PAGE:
Last Updated: June 30, 2016

54 Comments

  1. AMD cards do get better over time with driver updates. My low-end R7 260X can easily play modern games at 1080p on medium settings. DX12 Forza 6: Apex plays well at 1080p/60fps on high!

    Reply

    • Paul

      June 30, 2016 at 15:53

      Yeah you are right, I remember not so long ago I read up about this where they tested a AMD 7970 vs GTX 680 on release and years after, what they found is that the the 680 on release was around 7% faster than the 7970 but after a few years they found the 7970 to be 19% faster than the 680, that’s a swing of around 25%, now we don’t know if that was Nvidia deliberately slowing older gen cards down or that AMD got much better with drivers but a 25% swing is quite big.

      Reply

    • chimera_85

      July 1, 2016 at 15:54

      Really? I can’t get a stable 60fps @ 1080 with a 960.

      Reply

  2. VampyreSquirrel

    June 30, 2016 at 10:16

    Not going to get a new card for a while, got my GTX970, running games at 1080p on maxed settings and very happy. I used to be an AMD (ATI) fan boi, but no longer.

    Reply

    • Kromas GG

      June 30, 2016 at 11:19

      I am not so much an AMD fan boi as I am completely anti-Nvidia with their baseless tactics and scaremongering as well as closed dev system that hurts both devs and gamers as well as reluctance to join open source apis unless forced to like what happened to Vulkan. Nvidia is rotten to the core unfortunately.

      Reply

      • Pariah

        June 30, 2016 at 11:23

        AMD really is no better. Look at how they’re trying to cover up the shit that’s happening with the RX480

        Choose your poison. Nvidia tastes better.

        Reply

        • Kromas GG

          June 30, 2016 at 11:26

          I did not say AMD was clean. I am saying they are cleaner. I would rather play on an intel system than buy an Nvidia system specially since they added a new “you can’t sue me” clause to their driver software. (After they blew up like 10% of their 970 customers cards with shoddy drivers)

          Reply

        • Paul

          June 30, 2016 at 15:59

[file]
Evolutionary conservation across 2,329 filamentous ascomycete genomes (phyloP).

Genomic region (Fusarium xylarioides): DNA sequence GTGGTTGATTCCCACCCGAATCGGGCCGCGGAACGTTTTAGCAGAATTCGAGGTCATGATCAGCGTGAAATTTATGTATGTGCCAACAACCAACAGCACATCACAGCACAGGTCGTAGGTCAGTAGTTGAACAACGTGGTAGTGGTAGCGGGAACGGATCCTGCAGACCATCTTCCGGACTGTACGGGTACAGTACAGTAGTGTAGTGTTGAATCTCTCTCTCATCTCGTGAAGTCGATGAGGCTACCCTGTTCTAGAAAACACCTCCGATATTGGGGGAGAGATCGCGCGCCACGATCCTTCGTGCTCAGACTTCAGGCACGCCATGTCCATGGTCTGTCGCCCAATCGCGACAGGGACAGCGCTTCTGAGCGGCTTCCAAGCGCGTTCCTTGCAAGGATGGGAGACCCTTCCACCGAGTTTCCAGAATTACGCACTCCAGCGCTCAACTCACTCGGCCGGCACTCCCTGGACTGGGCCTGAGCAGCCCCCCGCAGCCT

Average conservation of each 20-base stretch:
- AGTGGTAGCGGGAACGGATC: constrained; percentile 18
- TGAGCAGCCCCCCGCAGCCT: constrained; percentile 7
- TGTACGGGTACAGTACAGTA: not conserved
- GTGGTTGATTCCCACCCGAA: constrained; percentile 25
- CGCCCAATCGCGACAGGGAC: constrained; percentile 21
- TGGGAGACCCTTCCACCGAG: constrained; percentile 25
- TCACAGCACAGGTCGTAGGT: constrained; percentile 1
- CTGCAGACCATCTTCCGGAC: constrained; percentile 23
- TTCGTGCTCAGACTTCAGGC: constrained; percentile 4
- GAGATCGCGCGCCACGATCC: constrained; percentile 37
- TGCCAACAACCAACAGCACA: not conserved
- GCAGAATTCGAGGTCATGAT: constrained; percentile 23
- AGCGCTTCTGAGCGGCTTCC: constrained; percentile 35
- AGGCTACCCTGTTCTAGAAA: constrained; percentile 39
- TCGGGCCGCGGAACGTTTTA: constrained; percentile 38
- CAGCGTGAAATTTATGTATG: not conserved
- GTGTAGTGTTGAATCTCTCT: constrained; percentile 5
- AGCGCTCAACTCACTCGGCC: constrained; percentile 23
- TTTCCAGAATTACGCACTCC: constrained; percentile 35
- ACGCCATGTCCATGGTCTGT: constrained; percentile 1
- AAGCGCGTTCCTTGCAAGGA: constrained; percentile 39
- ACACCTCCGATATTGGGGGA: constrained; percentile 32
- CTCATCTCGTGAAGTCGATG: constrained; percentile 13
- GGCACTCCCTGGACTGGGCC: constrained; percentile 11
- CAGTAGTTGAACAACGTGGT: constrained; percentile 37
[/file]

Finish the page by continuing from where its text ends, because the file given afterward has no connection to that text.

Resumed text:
In the end, AMD promised a card that can do VR, this card can, it’s also performing a bit faster than the 970 on release drivers, we already know it will get better with more mature drivers, what AMD have done here is a big win for them, performance that will likely get close to 980 once drivers mature, 8GB of vram and all for just slightly over $200, this has far bigger impact than what Nvidia is doing which is selling to a small market and as we know, a month after 1080 was release, stocks are still low, RX480 on the other hand in the UK at less there are lots of stocks, of the 8GB ones anyway.

          Reply

          • Pariah

            June 30, 2016 at 16:03

            Yes, AMD did deliver on what they promised. I cannot fault them for that.

            But they’ve lied about the TDP – it’s more than 150W, tested on both review and retail boards. It also far exceeds the max Power draw allowed from a PCIe slot – which could damage your MB. They’re also trying to cover it up.

            So my point stands. While each have achieved their own successes, they’ve both engaged in dodgy business practices. Nvidia just has better overall tech and a bigger market share.

          • Paul

            July 1, 2016 at 15:48

            From what I saw it was about 130 watts whiles gamers, you sure you are not looking at overclocked ones?, if that’s the case then AMD didn’t lie, have to go off the standard normal clocked ones.

            Nvidia could have some problems because you can hardly get 1070, 1080 cards yet and that’s a month after release, whereas the RX480 are fully in stock, well the 8GB ones anyway, AMD could steal quite a chunk of market share from Nvidia here.